A bilingual sampler—cold of setting but warm of spirit.



An Inuit father lovingly regales his sleepy kuluit with bedtime tales of tiny people, giant polar bears, flying igluit, children born from the land rather than human mothers, and other wonders “way back then.”

Inspired by Arnaktauyok’s stippled scenes—of cozy ice shelters lit from within, figures clad in fringed and colorfully patterned hide dress, and magical arctic animals—Christopher presents a series of short folkloric episodes in Inuktitut script with English translations running below. The tales all open with the titular phrase, and they range from where caribou came from and the origins of night and day (in a quarrel between a fox and a raven) to how the loving land grew extra babies so that there would be more people and also gave an orphaned giant the sky for a home. The storyteller focuses more on wonder than drama: yes, the nanurluk were fearsome, but isn’t it marvelous that the giant polar bears were so big that they could be mistaken for icebergs? Imagine a time when sleds weren’t needed because an iglu not only provided shelter, but could fly from place to place! Several stories, such as how seals and small whales were created from the fingers of a bird spirit’s reluctant wife, are available elsewhere in fuller versions, but truncated as they are, these snippets together create a storyscape that, like the art they accompany, reflects harmonious connections with both the mythic past and the land itself.

A bilingual sampler—cold of setting but warm of spirit. (glossary/pronunciation guide, introduction) (Picture book/folk tales. 6-8)

Pub Date: Nov. 1, 2015

ISBN: 978-1-7722-7021-1

Page Count: 40

Publisher: Inhabit Media

Review Posted Online: Oct. 6, 2015

Kirkus Reviews Issue: Oct. 15, 2015

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An all-day sugar rush, putting the “fun” back into, er, education.


A young visionary describes his ideal school: “Perfectly planned and impeccably clean. / On a scale, 1 to 10, it’s more like 15!”

In keeping with the self-indulgently fanciful lines of If I Built a Car (2005) and If I Built a House (2012), young Jack outlines in Seussian rhyme a shiny, bright, futuristic facility in which students are swept to open-roofed classes in clear tubes, there are no tests but lots of field trips, and art, music, and science are afterthoughts next to the huge and awesome gym, playground, and lunchroom. A robot and lots of cute puppies (including one in a wheeled cart) greet students at the door, robotically made-to-order lunches range from “PB & jelly to squid, lightly seared,” and the library’s books are all animated popups rather than the “everyday regular” sorts. There are no guards to be seen in the spacious hallways—hardly any adults at all, come to that—and the sparse coed student body features light- and dark-skinned figures in roughly equal numbers, a few with Asian features, and one in a wheelchair. Aside from the lack of restrooms, it seems an idyllic environment—at least for dog-loving children who prefer sports and play over quieter pursuits.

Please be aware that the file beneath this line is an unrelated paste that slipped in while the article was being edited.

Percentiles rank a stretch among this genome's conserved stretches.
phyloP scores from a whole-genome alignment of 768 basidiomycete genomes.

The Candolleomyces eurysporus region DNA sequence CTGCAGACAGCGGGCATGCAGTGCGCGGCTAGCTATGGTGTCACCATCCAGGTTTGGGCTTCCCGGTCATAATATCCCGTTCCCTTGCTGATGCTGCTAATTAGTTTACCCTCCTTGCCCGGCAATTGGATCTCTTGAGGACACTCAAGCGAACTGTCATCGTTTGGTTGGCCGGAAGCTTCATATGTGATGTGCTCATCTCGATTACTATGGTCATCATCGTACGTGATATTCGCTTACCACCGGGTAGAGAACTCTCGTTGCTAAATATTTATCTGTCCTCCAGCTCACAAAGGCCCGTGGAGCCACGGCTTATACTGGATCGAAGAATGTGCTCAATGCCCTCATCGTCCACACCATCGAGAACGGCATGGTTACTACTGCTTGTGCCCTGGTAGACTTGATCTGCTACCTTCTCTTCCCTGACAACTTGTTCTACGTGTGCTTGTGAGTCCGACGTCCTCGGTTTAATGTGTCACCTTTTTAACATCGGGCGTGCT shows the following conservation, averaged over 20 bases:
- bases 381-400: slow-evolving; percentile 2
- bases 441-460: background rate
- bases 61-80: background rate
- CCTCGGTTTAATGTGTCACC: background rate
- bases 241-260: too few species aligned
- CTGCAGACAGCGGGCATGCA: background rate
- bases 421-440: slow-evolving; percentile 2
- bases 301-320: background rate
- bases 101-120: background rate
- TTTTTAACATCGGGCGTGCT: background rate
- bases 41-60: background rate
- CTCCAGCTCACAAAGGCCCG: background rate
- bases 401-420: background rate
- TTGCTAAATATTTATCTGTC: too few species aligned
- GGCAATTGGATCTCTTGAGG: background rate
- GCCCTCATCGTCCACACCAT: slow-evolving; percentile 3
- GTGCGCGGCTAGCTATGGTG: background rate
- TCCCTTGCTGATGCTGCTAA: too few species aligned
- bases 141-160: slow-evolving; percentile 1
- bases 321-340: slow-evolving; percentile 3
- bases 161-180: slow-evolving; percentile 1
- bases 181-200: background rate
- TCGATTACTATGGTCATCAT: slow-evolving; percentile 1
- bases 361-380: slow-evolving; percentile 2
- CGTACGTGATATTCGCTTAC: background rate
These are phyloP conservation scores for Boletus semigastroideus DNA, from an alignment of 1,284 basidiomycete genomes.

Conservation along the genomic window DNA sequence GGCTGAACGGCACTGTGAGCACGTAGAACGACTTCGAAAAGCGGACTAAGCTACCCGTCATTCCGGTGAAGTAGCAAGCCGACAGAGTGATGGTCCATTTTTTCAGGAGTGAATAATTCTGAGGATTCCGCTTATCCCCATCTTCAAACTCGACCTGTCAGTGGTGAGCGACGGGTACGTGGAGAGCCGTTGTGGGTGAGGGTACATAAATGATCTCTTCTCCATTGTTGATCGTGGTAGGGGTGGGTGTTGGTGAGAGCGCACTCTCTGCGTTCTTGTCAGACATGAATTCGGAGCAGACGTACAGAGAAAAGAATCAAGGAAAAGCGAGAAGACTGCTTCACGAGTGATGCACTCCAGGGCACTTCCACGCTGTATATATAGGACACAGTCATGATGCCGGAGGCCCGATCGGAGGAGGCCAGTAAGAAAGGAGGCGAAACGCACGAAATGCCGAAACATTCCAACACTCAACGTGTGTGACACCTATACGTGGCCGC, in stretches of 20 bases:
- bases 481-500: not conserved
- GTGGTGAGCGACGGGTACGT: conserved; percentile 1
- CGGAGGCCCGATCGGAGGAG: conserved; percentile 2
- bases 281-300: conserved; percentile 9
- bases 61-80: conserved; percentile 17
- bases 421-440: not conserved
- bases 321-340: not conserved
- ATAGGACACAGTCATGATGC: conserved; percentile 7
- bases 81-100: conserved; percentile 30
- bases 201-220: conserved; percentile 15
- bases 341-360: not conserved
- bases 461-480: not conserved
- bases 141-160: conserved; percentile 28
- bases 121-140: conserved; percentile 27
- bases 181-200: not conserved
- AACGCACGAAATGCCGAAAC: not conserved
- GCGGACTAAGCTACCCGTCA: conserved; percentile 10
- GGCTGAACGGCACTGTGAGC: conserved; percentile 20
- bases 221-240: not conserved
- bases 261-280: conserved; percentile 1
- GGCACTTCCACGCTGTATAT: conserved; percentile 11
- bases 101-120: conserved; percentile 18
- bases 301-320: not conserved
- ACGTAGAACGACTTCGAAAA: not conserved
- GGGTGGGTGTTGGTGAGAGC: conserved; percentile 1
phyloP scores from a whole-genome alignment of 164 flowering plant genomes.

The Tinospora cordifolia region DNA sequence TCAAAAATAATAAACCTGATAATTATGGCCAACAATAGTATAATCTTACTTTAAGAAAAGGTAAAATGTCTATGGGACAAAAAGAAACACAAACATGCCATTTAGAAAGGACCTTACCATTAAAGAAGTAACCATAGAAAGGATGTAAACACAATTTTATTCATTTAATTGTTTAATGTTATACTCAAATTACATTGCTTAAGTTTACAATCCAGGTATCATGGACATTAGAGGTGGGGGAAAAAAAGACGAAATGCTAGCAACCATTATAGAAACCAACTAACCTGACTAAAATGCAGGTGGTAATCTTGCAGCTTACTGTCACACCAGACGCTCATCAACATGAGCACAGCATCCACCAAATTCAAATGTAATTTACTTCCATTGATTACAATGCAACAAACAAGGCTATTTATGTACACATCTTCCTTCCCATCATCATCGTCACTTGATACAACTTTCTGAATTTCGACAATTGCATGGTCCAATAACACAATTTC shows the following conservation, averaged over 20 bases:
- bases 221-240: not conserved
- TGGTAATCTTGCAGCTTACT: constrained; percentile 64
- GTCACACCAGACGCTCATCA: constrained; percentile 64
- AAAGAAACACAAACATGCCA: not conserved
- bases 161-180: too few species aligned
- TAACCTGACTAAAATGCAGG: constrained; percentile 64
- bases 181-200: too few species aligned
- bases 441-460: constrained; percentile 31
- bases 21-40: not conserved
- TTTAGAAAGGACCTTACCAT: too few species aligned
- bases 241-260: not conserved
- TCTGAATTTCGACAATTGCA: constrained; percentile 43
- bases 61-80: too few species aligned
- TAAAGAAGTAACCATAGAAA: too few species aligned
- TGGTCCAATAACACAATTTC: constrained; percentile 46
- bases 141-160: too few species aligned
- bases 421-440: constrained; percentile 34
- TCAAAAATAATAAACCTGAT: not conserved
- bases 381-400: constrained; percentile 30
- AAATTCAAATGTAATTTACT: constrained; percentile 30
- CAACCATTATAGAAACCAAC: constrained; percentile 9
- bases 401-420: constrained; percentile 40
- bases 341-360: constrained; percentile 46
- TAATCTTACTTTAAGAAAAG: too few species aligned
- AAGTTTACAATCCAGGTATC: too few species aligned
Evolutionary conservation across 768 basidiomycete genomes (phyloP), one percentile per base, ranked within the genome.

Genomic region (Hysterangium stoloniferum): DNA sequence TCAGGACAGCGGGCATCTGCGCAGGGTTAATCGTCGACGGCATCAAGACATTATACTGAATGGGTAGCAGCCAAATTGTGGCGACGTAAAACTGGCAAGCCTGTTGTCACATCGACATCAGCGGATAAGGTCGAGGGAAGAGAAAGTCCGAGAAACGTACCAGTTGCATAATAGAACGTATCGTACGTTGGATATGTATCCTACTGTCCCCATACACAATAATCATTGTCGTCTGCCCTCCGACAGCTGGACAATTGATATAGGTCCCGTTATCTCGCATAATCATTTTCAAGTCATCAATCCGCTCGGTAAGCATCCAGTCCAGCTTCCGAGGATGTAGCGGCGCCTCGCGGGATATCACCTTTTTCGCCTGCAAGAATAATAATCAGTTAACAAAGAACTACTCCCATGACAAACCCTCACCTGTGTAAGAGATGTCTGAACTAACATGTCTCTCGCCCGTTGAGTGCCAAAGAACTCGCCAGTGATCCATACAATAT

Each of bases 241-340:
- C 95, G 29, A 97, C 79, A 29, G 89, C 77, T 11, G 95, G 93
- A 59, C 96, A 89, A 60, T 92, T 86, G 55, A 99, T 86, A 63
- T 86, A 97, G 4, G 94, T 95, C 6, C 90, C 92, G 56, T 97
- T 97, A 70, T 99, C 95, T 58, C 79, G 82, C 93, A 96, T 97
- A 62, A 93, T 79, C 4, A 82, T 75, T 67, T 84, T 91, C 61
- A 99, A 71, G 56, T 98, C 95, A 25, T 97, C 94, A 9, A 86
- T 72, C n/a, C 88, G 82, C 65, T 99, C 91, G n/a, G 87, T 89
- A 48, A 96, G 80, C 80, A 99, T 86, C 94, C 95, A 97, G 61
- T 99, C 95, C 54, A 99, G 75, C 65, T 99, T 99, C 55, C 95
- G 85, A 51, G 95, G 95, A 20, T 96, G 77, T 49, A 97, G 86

An all-day sugar rush, putting the “fun” back into, er, education. (Picture book. 6-8)

Pub Date: Aug. 13, 2019

ISBN: 978-0-525-55291-8

Page Count: 32

Publisher: Dial Books

Review Posted Online: July 14, 2019

Kirkus Reviews Issue: Aug. 1, 2019

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            There are many parallel legends – the seal women, for example, with their strange sad longings – but none is more direct than this American Indian story of a girl who is carried away in a horses’ stampede…to ride thenceforth by the side of a beautiful stallion who leads the wild horses.  The girl had always loved horses, and seemed to understand them “in a special way”; a year after her disappearance her people find her riding beside the stallion, calf in tow, and take her home despite his strong resistance.  But she is unhappy and returns to the stallion; after that, a beautiful mare is seen riding always beside him.  Goble tells the story soberly, allowing it to settle, to find its own level.  The illustrations are in the familiar striking Goble style, but softened out here and there with masses of flowers and foliage – suitable perhaps for the switch in subject matter from war to love, but we miss the spanking clean design of Custer’s Last Battle and The Fetterman Fight.          6-7

Pub Date: Aug. 1, 1978

ISBN: 0689845049

Page Count: -

Publisher: Bradbury

Review Posted Online: April 26, 2012

Kirkus Reviews Issue: Sept. 1, 1978

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